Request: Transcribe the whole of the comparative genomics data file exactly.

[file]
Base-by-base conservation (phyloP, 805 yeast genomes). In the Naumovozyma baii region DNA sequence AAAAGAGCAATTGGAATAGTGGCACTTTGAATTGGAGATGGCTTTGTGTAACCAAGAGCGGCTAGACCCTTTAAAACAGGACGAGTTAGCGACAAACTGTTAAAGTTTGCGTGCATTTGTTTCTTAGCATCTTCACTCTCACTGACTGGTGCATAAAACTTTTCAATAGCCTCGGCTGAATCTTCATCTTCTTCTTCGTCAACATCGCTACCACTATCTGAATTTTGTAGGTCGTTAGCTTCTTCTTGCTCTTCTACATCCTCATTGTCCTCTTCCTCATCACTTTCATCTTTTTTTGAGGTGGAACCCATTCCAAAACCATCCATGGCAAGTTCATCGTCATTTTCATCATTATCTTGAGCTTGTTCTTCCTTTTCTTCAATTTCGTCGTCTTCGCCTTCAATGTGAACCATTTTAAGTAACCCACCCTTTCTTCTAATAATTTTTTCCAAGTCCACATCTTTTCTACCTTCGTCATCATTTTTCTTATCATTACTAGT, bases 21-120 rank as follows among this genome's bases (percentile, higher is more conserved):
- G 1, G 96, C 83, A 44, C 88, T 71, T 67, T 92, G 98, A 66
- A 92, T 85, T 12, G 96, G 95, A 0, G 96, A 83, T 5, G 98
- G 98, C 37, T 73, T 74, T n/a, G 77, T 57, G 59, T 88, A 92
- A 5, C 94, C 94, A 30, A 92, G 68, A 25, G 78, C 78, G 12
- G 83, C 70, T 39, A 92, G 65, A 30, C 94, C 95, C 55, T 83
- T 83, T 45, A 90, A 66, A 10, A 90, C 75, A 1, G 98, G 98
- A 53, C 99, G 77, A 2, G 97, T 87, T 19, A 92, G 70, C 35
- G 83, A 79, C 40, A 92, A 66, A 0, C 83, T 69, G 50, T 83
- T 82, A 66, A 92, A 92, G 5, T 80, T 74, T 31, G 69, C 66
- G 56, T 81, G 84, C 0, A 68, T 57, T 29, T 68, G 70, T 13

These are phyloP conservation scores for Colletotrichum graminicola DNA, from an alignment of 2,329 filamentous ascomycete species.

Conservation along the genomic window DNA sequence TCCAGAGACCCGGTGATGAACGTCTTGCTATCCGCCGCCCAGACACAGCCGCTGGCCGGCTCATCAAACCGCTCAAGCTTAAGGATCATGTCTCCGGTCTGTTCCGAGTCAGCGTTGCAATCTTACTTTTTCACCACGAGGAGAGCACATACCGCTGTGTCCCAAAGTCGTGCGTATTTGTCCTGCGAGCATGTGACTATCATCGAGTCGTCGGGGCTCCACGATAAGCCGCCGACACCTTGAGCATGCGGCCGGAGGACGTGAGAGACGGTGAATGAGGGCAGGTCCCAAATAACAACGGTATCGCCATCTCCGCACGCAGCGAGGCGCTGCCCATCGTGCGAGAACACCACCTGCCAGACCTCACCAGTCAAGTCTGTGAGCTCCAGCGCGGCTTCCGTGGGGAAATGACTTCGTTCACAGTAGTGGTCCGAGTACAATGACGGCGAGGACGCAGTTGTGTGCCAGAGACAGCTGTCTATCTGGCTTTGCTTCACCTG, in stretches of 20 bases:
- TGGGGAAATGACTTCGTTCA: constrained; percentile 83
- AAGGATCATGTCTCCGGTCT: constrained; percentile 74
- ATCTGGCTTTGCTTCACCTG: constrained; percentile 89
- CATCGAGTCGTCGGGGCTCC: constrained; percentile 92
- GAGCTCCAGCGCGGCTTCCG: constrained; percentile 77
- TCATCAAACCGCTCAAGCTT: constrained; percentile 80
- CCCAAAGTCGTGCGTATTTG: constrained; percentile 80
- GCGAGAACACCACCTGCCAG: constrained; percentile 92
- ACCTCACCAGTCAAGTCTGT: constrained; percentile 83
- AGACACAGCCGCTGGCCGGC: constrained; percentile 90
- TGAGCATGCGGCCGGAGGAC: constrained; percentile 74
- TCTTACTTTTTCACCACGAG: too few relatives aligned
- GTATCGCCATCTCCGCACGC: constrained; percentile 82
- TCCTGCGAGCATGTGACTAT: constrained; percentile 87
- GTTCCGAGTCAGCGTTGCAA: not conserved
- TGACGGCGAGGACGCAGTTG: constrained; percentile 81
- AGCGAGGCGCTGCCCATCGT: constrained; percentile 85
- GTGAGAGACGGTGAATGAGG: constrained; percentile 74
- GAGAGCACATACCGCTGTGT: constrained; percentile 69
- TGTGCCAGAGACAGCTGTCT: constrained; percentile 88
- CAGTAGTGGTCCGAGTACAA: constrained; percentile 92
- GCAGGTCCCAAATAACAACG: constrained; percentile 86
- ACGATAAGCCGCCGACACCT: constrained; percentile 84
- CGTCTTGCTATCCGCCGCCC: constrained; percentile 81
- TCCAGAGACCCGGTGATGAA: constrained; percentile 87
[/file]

Base-by-base conservation (phyloP, 805 yeast genomes). In the Naumovozyma baii region DNA sequence AAAAGAGCAATTGGAATAGTGGCACTTTGAATTGGAGATGGCTTTGTGTAACCAAGAGCGGCTAGACCCTTTAAAACAGGACGAGTTAGCGACAAACTGTTAAAGTTTGCGTGCATTTGTTTCTTAGCATCTTCACTCTCACTGACTGGTGCATAAAACTTTTCAATAGCCTCGGCTGAATCTTCATCTTCTTCTTCGTCAACATCGCTACCACTATCTGAATTTTGTAGGTCGTTAGCTTCTTCTTGCTCTTCTACATCCTCATTGTCCTCTTCCTCATCACTTTCATCTTTTTTTGAGGTGGAACCCATTCCAAAACCATCCATGGCAAGTTCATCGTCATTTTCATCATTATCTTGAGCTTGTTCTTCCTTTTCTTCAATTTCGTCGTCTTCGCCTTCAATGTGAACCATTTTAAGTAACCCACCCTTTCTTCTAATAATTTTTTCCAAGTCCACATCTTTTCTACCTTCGTCATCATTTTTCTTATCATTACTAGT, bases 21-120 rank as follows among this genome's bases (percentile, higher is more conserved):
- G 1, G 96, C 83, A 44, C 88, T 71, T 67, T 92, G 98, A 66
- A 92, T 85, T 12, G 96, G 95, A 0, G 96, A 83, T 5, G 98
- G 98, C 37, T 73, T 74, T n/a, G 77, T 57, G 59, T 88, A 92
- A 5, C 94, C 94, A 30, A 92, G 68, A 25, G 78, C 78, G 12
- G 83, C 70, T 39, A 92, G 65, A 30, C 94, C 95, C 55, T 83
- T 83, T 45, A 90, A 66, A 10, A 90, C 75, A 1, G 98, G 98
- A 53, C 99, G 77, A 2, G 97, T 87, T 19, A 92, G 70, C 35
- G 83, A 79, C 40, A 92, A 66, A 0, C 83, T 69, G 50, T 83
- T 82, A 66, A 92, A 92, G 5, T 80, T 74, T 31, G 69, C 66
- G 56, T 81, G 84, C 0, A 68, T 57, T 29, T 68, G 70, T 13

These are phyloP conservation scores for Colletotrichum graminicola DNA, from an alignment of 2,329 filamentous ascomycete species.

Conservation along the genomic window DNA sequence TCCAGAGACCCGGTGATGAACGTCTTGCTATCCGCCGCCCAGACACAGCCGCTGGCCGGCTCATCAAACCGCTCAAGCTTAAGGATCATGTCTCCGGTCTGTTCCGAGTCAGCGTTGCAATCTTACTTTTTCACCACGAGGAGAGCACATACCGCTGTGTCCCAAAGTCGTGCGTATTTGTCCTGCGAGCATGTGACTATCATCGAGTCGTCGGGGCTCCACGATAAGCCGCCGACACCTTGAGCATGCGGCCGGAGGACGTGAGAGACGGTGAATGAGGGCAGGTCCCAAATAACAACGGTATCGCCATCTCCGCACGCAGCGAGGCGCTGCCCATCGTGCGAGAACACCACCTGCCAGACCTCACCAGTCAAGTCTGTGAGCTCCAGCGCGGCTTCCGTGGGGAAATGACTTCGTTCACAGTAGTGGTCCGAGTACAATGACGGCGAGGACGCAGTTGTGTGCCAGAGACAGCTGTCTATCTGGCTTTGCTTCACCTG, in stretches of 20 bases:
- TGGGGAAATGACTTCGTTCA: constrained; percentile 83
- AAGGATCATGTCTCCGGTCT: constrained; percentile 74
- ATCTGGCTTTGCTTCACCTG: constrained; percentile 89
- CATCGAGTCGTCGGGGCTCC: constrained; percentile 92
- GAGCTCCAGCGCGGCTTCCG: constrained; percentile 77
- TCATCAAACCGCTCAAGCTT: constrained; percentile 80
- CCCAAAGTCGTGCGTATTTG: constrained; percentile 80
- GCGAGAACACCACCTGCCAG: constrained; percentile 92
- ACCTCACCAGTCAAGTCTGT: constrained; percentile 83
- AGACACAGCCGCTGGCCGGC: constrained; percentile 90
- TGAGCATGCGGCCGGAGGAC: constrained; percentile 74
- TCTTACTTTTTCACCACGAG: too few relatives aligned
- GTATCGCCATCTCCGCACGC: constrained; percentile 82
- TCCTGCGAGCATGTGACTAT: constrained; percentile 87
- GTTCCGAGTCAGCGTTGCAA: not conserved
- TGACGGCGAGGACGCAGTTG: constrained; percentile 81
- AGCGAGGCGCTGCCCATCGT: constrained; percentile 85
- GTGAGAGACGGTGAATGAGG: constrained; percentile 74
- GAGAGCACATACCGCTGTGT: constrained; percentile 69
- TGTGCCAGAGACAGCTGTCT: constrained; percentile 88
- CAGTAGTGGTCCGAGTACAA: constrained; percentile 92
- GCAGGTCCCAAATAACAACG: constrained; percentile 86
- ACGATAAGCCGCCGACACCT: constrained; percentile 84
- CGTCTTGCTATCCGCCGCCC: constrained; percentile 81
- TCCAGAGACCCGGTGATGAA: constrained; percentile 87